And under this Cancer full moon, how can we practically embrace this progressive idea of wanting/needing/consuming/wasting/doing less? I believe the answer lies in gratitude. In fully appreciating the good stuff we already have in life, we direct our thoughts back into the present moment away from the seductive distraction of future desires. By gratefully accounting for the good in our lives on a daily basis we gradually get used to the idea that we often need very little to feel happy and fulfilled. For those that gratefully come to the privileged understanding that they want for nothing, the way lies open to recognise when others are genuinely in need and to be able to offer help, with, for example, the time or money freed up by a dwindling pursuit of more.
Here’s a revolutionary resolution for 2023 that can change our world and cost us nothing:
As you wake each morning, before you get out of bed, take a pen and notepad and list three things already in your life for which you are grateful. These might be objects, people, events, physical experiences or feelings - whatever comes intuitively to mind.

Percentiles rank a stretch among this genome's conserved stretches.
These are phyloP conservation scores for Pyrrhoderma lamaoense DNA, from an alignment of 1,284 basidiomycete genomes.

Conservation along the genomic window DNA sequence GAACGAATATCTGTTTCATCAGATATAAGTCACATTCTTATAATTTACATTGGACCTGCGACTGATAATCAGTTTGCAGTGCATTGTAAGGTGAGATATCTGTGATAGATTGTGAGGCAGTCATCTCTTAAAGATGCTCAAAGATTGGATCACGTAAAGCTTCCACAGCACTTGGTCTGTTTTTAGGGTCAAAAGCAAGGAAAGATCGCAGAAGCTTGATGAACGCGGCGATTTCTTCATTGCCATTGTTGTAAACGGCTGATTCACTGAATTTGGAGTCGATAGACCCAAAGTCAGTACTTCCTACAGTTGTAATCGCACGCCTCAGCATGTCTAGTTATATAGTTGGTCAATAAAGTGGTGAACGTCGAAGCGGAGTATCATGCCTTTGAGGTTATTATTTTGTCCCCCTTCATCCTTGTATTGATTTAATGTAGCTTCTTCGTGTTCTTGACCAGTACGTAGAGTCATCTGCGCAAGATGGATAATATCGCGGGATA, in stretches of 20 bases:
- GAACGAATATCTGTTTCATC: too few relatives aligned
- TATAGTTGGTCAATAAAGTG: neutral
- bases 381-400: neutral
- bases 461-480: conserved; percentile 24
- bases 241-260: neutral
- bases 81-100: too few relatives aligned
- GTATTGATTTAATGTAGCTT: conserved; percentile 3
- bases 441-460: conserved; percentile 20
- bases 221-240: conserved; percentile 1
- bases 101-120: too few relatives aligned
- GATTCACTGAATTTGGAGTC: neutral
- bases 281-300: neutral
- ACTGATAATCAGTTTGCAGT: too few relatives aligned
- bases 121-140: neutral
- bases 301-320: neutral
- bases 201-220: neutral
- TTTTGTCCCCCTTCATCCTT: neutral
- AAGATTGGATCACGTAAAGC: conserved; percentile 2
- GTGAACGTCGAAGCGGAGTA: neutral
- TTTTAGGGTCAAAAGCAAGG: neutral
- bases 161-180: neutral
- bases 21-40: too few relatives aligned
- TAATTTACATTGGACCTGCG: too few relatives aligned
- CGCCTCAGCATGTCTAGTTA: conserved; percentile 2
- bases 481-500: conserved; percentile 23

Before sleep at night, as the last thing you do before you turn out the lights, pick up the notebook and pen and note three things that happened during the day for which you are grateful.
Let the list grow until the next full moon. It doesn’t matter if it occasionally repeats itself. As the month passes you will find it increasingly easier to recall those things that deserve gratitude as your life resonates more naturally with the good stuff. You may even find that you are showered with unexpected abundance as your capacity to gratefully receive whatever comes along: good, bad or indifferent, becomes the foundation of your daily experience.
If it feels appropriate, why not keep the daily gratitude list going for the year and note the difference it makes? In the widest sense, under this Cancer New Moon, by wanting or expecting less we may in fact open ourselves to receiving and appreciating more.
If I had my child to raise all over again,
I’d build self esteem first, and the house later.
I’d fingerpaint more, and point the finger less.
I would do less correcting and more connecting.
I’d take my eyes off my watch, and watch with my eyes.
I would care to know less and know to care more.
I’d take more hikes and fly more kites.
I’d stop playing serious, and seriously play.
I would run through more fields and gaze at more stars.
I’d do more hugging and less tugging.
I would be firm less often, and affirm much more.
I’d model less about the love of power,
And more about the power of love.
(Diane Loomans - from "If I had my child to raise over again")